Demi Moore helps save local woman via Twitter

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A suicide note on Moore's Twitter site generated 911 calls from all over the world. Those calls enabled San Jose police to locate the woman before she could hurt herself.

At about 4:30 a.m., San Jose police dispatch began receiving 911 calls that someone in the Silicon Valley was going to take her own life.

"We received numerous phone calls from all over the country and the world. Places as far as Boston, New York, Australia and Canada," said Sgt. Ronnie Lopez, spokesperson for the San Jose Police Department.

The callers were followers of Moore's Twitter feed. Twitter is a social networking micro-blogging service that enables its users to send and read other users' messages, called tweets.

The San Jose woman who uses the name "Sandieguy" on Twitter, sent out a suicide threat to her 554 followers. It included Moore's Twitter name, "mrskutcher."

Moore came across the threat and re-tweeted it to her 384,000 followers across the country. Many of them called San Jose Police.

"Sandieguy's" threats seemed real to Moore, and included this tweet: "Getting a knife, a big one that is sharp. Going to cut my arm down, the whole arm so it doesn't waste time."

Based on the information police received, they were able to find the woman's home. The woman was not hurt. She was admitted to a hospital for a psychiatric evaluation.

Moore posted an update on her Twitter feed. "It is my understanding that the situation was not a joke and that through the collective efforts here, action was taken to provide help," she said.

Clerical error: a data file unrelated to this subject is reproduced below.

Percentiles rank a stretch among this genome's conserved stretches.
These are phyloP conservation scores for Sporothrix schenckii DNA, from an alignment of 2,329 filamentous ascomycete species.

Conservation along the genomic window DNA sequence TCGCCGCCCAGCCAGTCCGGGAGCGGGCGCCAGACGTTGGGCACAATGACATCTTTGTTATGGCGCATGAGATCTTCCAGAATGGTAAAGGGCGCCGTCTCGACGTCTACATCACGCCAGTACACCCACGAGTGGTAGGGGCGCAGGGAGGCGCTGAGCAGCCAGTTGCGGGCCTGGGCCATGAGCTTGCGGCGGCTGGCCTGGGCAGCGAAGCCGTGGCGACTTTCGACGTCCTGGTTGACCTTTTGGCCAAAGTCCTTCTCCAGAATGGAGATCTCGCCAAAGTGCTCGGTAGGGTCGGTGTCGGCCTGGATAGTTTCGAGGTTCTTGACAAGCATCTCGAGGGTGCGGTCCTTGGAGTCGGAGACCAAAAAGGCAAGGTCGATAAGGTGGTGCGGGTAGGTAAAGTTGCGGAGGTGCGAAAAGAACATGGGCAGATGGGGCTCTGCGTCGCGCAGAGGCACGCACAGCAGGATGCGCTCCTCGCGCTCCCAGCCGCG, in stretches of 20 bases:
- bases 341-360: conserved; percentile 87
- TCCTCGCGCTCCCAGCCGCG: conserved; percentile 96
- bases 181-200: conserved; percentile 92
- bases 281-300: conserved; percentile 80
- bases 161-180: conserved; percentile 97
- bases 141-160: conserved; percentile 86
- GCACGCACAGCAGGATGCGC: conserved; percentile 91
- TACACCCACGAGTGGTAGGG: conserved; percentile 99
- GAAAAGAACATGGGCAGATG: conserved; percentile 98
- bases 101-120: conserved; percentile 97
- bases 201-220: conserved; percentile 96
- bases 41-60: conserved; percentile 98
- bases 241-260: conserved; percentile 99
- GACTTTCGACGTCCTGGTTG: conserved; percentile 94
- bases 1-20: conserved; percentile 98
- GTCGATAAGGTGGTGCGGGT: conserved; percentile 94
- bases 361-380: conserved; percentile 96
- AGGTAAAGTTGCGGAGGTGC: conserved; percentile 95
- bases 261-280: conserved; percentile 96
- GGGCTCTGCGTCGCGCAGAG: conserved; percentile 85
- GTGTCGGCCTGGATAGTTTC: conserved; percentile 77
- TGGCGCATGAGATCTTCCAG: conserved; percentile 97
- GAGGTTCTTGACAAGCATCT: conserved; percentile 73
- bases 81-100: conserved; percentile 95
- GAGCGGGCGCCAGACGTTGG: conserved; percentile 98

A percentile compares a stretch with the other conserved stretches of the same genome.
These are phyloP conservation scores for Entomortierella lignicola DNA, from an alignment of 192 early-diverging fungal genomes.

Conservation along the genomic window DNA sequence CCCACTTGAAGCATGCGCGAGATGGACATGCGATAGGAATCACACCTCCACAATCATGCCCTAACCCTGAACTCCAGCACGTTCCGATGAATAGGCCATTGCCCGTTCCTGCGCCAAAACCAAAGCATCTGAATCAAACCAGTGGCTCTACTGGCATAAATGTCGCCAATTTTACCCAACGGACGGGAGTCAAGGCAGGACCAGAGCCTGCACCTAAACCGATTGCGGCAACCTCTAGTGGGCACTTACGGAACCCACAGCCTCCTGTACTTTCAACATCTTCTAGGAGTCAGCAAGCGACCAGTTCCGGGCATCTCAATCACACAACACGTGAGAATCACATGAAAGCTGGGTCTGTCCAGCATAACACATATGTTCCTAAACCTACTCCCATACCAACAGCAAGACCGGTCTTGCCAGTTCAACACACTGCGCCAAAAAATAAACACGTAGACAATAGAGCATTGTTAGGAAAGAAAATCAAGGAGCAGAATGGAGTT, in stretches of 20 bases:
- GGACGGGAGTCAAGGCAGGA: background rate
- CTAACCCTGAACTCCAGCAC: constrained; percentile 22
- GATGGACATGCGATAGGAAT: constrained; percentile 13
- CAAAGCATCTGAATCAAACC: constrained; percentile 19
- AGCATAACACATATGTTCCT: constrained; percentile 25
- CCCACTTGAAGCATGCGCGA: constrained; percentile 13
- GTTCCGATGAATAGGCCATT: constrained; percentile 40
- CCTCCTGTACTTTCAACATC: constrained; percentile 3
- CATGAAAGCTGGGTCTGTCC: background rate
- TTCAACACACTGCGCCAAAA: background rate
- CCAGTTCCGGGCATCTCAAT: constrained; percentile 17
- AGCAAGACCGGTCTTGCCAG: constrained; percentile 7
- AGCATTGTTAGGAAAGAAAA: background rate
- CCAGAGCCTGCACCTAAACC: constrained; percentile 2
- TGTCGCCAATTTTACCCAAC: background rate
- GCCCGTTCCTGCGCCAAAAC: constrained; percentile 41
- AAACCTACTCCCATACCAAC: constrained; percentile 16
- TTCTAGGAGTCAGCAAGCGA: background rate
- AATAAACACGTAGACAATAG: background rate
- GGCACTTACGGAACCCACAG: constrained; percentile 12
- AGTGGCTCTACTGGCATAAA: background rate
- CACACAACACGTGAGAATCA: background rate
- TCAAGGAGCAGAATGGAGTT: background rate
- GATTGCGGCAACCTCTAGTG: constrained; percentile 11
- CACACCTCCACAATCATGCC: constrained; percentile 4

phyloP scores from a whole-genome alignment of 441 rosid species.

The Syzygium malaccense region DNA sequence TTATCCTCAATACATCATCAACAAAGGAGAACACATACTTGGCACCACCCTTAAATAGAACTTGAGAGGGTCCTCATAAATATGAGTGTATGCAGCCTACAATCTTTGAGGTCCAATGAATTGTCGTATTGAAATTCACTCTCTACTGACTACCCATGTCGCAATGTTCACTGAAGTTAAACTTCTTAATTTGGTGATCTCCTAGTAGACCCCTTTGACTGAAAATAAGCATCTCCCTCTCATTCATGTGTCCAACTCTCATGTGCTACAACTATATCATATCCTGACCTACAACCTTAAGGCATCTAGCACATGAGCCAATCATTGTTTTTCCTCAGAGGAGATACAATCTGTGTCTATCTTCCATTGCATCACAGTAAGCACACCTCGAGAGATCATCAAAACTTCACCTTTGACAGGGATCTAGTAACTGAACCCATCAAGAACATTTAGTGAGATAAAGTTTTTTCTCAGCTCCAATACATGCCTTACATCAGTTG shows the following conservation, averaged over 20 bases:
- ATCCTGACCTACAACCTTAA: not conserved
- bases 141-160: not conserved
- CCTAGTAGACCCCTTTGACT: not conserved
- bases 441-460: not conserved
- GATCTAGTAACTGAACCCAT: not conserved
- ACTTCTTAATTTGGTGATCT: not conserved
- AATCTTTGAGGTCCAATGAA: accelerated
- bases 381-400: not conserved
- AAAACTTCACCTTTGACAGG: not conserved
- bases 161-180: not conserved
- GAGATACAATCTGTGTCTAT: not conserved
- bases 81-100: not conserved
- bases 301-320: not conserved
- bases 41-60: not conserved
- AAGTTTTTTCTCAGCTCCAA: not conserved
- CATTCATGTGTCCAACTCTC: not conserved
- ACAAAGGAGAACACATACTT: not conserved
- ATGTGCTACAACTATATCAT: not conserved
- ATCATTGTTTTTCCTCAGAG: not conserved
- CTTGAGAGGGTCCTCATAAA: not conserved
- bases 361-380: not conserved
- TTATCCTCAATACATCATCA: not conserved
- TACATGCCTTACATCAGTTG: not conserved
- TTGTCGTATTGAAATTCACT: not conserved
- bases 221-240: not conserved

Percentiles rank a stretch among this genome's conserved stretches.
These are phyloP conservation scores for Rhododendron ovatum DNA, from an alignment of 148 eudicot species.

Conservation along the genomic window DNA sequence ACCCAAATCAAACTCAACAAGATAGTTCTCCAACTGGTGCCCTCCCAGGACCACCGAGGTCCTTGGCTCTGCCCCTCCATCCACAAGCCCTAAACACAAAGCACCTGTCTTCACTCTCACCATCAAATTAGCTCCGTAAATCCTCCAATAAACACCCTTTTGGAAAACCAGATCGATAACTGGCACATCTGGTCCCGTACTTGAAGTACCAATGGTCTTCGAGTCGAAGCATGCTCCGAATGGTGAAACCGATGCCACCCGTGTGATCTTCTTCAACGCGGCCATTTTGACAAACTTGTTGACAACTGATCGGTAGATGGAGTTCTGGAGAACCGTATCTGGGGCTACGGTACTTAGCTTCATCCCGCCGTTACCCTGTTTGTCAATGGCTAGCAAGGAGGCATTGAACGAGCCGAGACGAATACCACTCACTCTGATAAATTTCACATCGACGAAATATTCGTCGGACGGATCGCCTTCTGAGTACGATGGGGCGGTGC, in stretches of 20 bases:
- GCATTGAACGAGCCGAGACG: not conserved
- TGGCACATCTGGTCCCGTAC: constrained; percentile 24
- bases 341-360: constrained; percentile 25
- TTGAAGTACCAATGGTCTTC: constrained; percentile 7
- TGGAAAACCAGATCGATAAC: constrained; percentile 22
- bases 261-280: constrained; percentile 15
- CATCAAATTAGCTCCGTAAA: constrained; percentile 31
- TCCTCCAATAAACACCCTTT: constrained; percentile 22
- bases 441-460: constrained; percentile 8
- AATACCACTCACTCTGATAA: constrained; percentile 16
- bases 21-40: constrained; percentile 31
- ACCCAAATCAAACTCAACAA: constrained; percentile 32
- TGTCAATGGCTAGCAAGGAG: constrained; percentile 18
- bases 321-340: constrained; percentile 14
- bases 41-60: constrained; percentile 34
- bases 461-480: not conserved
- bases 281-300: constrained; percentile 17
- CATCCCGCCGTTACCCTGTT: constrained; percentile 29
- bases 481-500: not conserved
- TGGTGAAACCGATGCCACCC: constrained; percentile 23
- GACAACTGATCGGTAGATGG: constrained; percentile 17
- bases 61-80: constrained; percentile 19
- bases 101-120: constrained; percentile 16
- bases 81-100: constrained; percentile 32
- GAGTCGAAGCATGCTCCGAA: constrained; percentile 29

Moore's husband, actor Ashton Kutcher, posted a message about the incident on his Twitter page. "Wifey reported a suicide attempt based on a at reply tweet she got and saved someones life. The woman is in the hospital now," he wrote.

By late Friday, Moore had posted the following tweet: " Good Night Twitterers-this day has been an extraordinary. I am taking pause to reflect on all the blessings I have in my life Thank you!!"

Police say they understand why people now prefer to e-mail or tweet, but emergencies are different.

"In times of crisis or in times of need, we are requesting that you use the traditional sources -- 911," said Sgt. Lopez.

"They should seek help from the people who can best provide it, which would be either a suicide hotline or 911," said Dr. Clark Hinderleider, a mental health care advocate.

Was Moore one of the 911 callers? If she was, police say she didn't identify herself.

Moore Is Latest Star to Make News Via Twitter

Twitter also did not immediately respond to requests for a comment regarding the incident.

Moore is the latest celebrity to make news via Twitter. A fashion designer filed a lawsuit against Courtney Love last week, claiming the rocker used the micro-blogging network to disseminate "an obsessive and delusional crusade" of malicious libel against her.

When Lance Armstrong crashed his bike during a race in Spain in late March, his Twitter followers found out about his broken collarbone before much of the rest of the world. The seven-time Tour de France champ also used Twitter to post a photo of himself in a hospital bed minutes before he was wheeled into surgery.

Moore's husband, Kutcher, is one of Hollywood's most avid Twitter users, boasting a following of more than 600,000. He posted a photo of Moore's age-defying behind on his Twitter feed in March, along with the message "Shhh!, don't tell wifey."

ABC News contributed to this report

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